Daily Archives: March 2, 2009


Even though they have the most expressive faces imaginable, so many inspiring jazz players and singers were passed over by film producers because they weren’t conventionally “attractive.”  Think of how wonderful it would be to see Mildred Bailey sing.  Alas.

But here are two clips of jazz / blues singers that we are lucky to have.  And, coincidentally or not, the blues they are singing talk about Love, from very different perspectives.

First, the under-acknowledged Ida Cox, “Miss Ida” to even the most illustrious musicians, captured here with her husband, pianist Jesse Crump, some time in the Forties.  I can’t find the source of this clip — which seems to be two versions of “‘Fore Day Creep” from different camera angles, spliced together.  “‘Fore Day” is almost always incorrectly written and conceived as “Four Day Creep,” which suggests that the Wandering Man will be away Monday, Tuesday, Wednesday, and Thursday.  Nay nay, to quote Louis.  It’s “‘fore day,” as in “before sunrise,” but logic is elusive for some people.

Miss Ida looks healthy, assured, sure of herself and her advice.  I love the Twenties hand gestures as well as the nimble, rippling piano accompaniment — a mixture of tidy minimalist stride and slowed-down boogie woogie figures.  And her commentary?  It might strike some as pre-feminist, but it comes from the same tributary as the song DON’T ADVERTISE YOUR MAN.  Obviously, it’s a pre-internet conception of what can be kept private!

Here’s another bit of enticing memorabilia: an autographed Ida Cox publicity picture.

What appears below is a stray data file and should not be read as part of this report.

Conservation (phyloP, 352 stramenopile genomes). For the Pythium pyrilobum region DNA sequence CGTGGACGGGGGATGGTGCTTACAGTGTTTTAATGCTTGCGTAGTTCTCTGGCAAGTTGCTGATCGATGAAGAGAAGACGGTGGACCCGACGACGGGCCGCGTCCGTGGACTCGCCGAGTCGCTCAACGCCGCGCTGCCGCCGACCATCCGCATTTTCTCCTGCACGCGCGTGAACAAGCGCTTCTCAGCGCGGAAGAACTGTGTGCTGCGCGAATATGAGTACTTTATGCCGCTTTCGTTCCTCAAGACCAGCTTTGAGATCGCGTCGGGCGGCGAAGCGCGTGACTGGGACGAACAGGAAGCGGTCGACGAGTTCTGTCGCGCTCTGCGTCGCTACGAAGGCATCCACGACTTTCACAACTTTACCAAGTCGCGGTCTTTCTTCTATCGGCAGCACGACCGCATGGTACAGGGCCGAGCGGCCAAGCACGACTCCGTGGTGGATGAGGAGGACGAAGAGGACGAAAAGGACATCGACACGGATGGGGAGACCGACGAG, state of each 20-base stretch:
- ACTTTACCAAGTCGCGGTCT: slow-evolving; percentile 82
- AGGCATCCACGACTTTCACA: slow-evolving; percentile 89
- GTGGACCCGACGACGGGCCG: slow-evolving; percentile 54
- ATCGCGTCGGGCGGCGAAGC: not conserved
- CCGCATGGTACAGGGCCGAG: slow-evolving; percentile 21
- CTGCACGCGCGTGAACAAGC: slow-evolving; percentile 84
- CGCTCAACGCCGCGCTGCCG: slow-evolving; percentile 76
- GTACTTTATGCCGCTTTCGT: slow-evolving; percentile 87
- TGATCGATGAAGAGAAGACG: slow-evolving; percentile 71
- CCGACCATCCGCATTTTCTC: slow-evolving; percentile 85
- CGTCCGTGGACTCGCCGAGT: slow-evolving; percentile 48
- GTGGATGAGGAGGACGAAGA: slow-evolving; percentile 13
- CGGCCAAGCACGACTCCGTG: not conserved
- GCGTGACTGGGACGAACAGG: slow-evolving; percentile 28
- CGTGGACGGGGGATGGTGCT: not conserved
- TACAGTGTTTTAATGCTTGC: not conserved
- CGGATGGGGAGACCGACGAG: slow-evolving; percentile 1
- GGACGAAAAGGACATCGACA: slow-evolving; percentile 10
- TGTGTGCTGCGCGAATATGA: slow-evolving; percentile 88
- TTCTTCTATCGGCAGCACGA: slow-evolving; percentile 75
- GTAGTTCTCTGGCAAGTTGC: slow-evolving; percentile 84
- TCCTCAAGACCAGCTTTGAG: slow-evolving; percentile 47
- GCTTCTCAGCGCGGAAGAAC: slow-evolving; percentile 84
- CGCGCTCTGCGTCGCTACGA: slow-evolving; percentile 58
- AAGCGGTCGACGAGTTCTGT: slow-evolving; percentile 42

The second clip comes from a May 1965 BBC television program called JAZZ 625, which featured Humphrey Lyttelton and some of jazz’s finest players and singers: here, Big Joe Turner, Buck Clayton, and Vic Dickenson — here with Tony Coe, tenor sax; Joe Temperley, baritone sax, Eddie Harvey, piano; Dave Green, bass; Johnny Butts, drums.  The song is CHAINS OF LOVE, much sadder and more uncertain — although Big Joe looks so powerful and assured here that the pleading questions he is asking of His Woman must be purely rhetorical.  This clip also gives us Vic Dickenson up close, a beret over the bell of his horn, playing the blues ever so masterfully.  Vic sang on his horn better than most singers.

Perhaps these two performances speak to our age much more that Petrarch spoke to his.


Last night, the Sunday that began March 2009, the Beloved and I took up our positions at the Ear Inn, close enough to the band to hear some of the muttered in-jokes.  And what a band!  Jon-Erik Kellso on trumpet, Mark Lopeman on tenor sax, James Chirillo on guitar, Jon Burr on bass — and, after the first number, Dan Block on alto sax.


That’s the reed and rhythm sections.  Here’s the trumpet section, with friends.  Everyone’s concentrating hard, eyes shut:


Photographs copyright 2009 by Lorna Sass.  All rights reserved.

You’ll notice that two of the EarRegulars are tuxedo-clad, although with room to breathe.  Not the usual Ear Inn dress code!  We in the fashion world call this Unbuttoned Formal.  Lest you were wondering if this was a new West Village aesthetic, the more obvious reason is that Jon-Erik, Dan, and Mark had just come from an afternoon gig with Vince Giordano and the Nighthawks — the Pee Wee Russell Memorial Stomp, or “the PeeWee Stomp” to those in the know.  Dan and Jon-Erik were wearing their Nighthawks regalia.  Where Mark hid his is currently unknown.